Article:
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Mind the airgap: Why nothing focuses the mind like a bit of tech antiquing

Slower than an iPhone, faster than a 2019 MacBook Air: It's an iBook that's over a decade old

Column The modern always-on workplace isn't designed for everyone. And that's why a search for a coping strategy for dyspraxia* took me to eBay, where I bought an archaic Apple iBook for the princely sum of £40 (excluding shipping).

The goal was to have a dedicated writing workstation, where I could do my best work without any distractions. This early-2000's iBook fit the bill. With a sleepy 800mHz PowerPC G3 processor and 256MB of RAM, this machine is many factors slower than my iPhone. Although it comes with a built-in AirPort Wi-Fi card, modern wireless networks confound it.

iA Writer — a minimalist markdown editor

Click to enlarge

Despite coming with an ancient mechanical ATA hard drive, the laptop cold-boots in less than a minute. AppleWorks 6.0 opens almost immediately. It's weirdly nifty for something from an older era, often feeling more nimble than the 2019 MacBook Air that I otherwise work from. And the old-school Apple keyboard it includes is delightfully lovely to type on. It's spacious. Comfortable. Loud. And there's heaps of travel.

The absence of working Wi-Fi isn't a deal-breaker. Once I've finished working on some writing in AppleWorks, I'll save it as an Office 97 file to a USB flash drive and bring it to my main computer. Overall, I was surprised at how such an old piece of tech could still be a viable work machine.

Apple walks tightrope with budget iBook strategy


To most people, this iBook is an obsolete relic, worthy of either being placed in a museum or sent to a landfill. My perspective, however, is somewhat different. For some, when they're in the zone, it's easy to find themselves plucked out. All it takes is an instant message or a phone call.

For once, this iBook has allowed me to work effectively free from the noise of the modern connected world.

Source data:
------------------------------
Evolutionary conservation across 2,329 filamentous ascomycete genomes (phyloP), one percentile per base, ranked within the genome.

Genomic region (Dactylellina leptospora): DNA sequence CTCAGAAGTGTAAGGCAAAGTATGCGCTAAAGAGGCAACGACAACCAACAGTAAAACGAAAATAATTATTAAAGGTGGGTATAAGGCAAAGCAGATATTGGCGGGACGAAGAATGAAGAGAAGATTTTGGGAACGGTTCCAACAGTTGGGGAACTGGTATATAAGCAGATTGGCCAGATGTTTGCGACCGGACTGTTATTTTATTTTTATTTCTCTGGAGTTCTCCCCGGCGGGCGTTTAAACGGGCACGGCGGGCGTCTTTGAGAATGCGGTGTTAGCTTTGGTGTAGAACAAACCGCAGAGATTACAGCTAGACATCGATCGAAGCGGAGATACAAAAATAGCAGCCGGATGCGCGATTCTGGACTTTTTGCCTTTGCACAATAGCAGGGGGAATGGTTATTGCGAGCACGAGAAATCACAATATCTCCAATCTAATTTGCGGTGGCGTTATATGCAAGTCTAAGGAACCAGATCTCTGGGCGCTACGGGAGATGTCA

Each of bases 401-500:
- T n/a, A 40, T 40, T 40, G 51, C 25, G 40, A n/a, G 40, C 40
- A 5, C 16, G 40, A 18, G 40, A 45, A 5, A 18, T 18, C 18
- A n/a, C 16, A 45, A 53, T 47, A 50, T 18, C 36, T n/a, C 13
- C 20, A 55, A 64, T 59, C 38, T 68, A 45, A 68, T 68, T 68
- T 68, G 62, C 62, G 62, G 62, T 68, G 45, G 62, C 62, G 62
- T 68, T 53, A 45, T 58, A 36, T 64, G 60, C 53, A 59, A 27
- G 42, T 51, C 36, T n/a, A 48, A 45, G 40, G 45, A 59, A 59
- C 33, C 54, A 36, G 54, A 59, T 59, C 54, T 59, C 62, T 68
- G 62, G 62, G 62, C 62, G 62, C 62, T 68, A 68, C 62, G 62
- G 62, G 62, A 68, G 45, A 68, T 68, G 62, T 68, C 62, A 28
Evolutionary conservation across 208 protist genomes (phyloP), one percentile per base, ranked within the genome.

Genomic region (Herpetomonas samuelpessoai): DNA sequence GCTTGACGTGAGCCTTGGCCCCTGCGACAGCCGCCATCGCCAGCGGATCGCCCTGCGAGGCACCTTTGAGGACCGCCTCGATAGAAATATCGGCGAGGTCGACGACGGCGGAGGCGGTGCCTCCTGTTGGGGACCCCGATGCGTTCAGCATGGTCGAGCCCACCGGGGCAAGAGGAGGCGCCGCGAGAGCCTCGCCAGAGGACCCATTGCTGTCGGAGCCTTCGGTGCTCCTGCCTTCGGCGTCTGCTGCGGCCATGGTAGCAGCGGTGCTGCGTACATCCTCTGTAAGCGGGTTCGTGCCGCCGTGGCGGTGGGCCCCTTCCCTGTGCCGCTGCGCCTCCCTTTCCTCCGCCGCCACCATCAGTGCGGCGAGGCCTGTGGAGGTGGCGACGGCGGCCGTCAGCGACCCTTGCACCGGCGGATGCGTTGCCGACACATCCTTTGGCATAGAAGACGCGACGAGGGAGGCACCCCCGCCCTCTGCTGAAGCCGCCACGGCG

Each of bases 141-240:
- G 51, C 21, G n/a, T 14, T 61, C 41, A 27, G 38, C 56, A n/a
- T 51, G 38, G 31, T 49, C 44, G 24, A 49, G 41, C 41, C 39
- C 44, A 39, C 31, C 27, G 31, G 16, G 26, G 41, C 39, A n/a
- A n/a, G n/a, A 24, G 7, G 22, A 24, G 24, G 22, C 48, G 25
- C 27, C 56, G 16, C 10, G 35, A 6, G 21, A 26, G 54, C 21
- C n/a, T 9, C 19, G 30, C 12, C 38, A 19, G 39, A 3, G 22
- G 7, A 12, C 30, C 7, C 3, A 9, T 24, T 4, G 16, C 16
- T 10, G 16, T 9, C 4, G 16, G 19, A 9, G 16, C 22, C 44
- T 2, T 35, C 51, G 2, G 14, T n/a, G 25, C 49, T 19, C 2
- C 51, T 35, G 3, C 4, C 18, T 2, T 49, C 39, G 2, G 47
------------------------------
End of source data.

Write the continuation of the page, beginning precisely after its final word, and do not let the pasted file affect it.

That's a beautiful feeling. There's something quite gratifying about being able to write something in an hour without finding yourself trapped in your mind's hinterlands.

I know I'm not the only person who struggles with the new way of working. And that's not just speaking about the condition of dyspraxia (see boxout below). For all the newfound emphasis on productivity, driven by apps like Slack and Trello, you can't help but feel as though they're anathema to actually getting stuff done.

There are, of course, less drastic ways of getting a distraction-free working environment. For one, I've used iA Writer — a minimalist markdown editor available for macOS, iOS, and now Windows. But while that helps, there's always the temptation to open up Twitter or check one's email.

For me, the only option was to create an air-gapped workstation. And, in the parlance of eBay, where I bought it: A++++, would recommend.

What is dyspraxia?*

When I was four, my parents watched in concern as I struggled to fasten the velcro straps on my shoes, and repeatedly put my school uniform on back to front. When I got to class, my teachers noticed that some things didn't come to me straight away. My handwriting would start straight, but would quickly angle downwards, sharply veering to the bottom of the page in a 90˚ angle. A diagnosis of dyspraxia soon followed.

Dyspraxia — or developmental co-ordination disorder — is the little-known sibling of dyslexia and dyscalculia. Its calling card is an overall lack of physical co-ordination. Those with the condition often struggle with things that require fine motor control, like handwriting or playing sports. The condition also presents with neurological symptoms, such as poor concentration and time management.

You learn to work around those shortcomings. While it would be helpful for a writer to know shorthand, I manage just fine with a dictaphone. And despite living in Liverpool and coming from a die-hard Evertonian family, I couldn't care less about football. Some traits aren't hereditary, it seems.

It's hard to tell how many people suffer from it. Estimates put the prevalence in the population as high as 10 per cent, with males up to four times more likely to have it than females. However, given many of the symptoms can be dismissed as poor academic engagement, it's likely most with the condition go undiagnosed.

There's no cure. Early interventions can help, and I spent a lot of time in primary school working with an occupational therapist, learning how to trace the shape of letters with a plastic mould and a marble. Nonetheless, my handwriting remains completely illegible, putting even the most hurried of medical professionals to shame. And I'm still woeful at football. You wouldn't want me for your five-a-side team.


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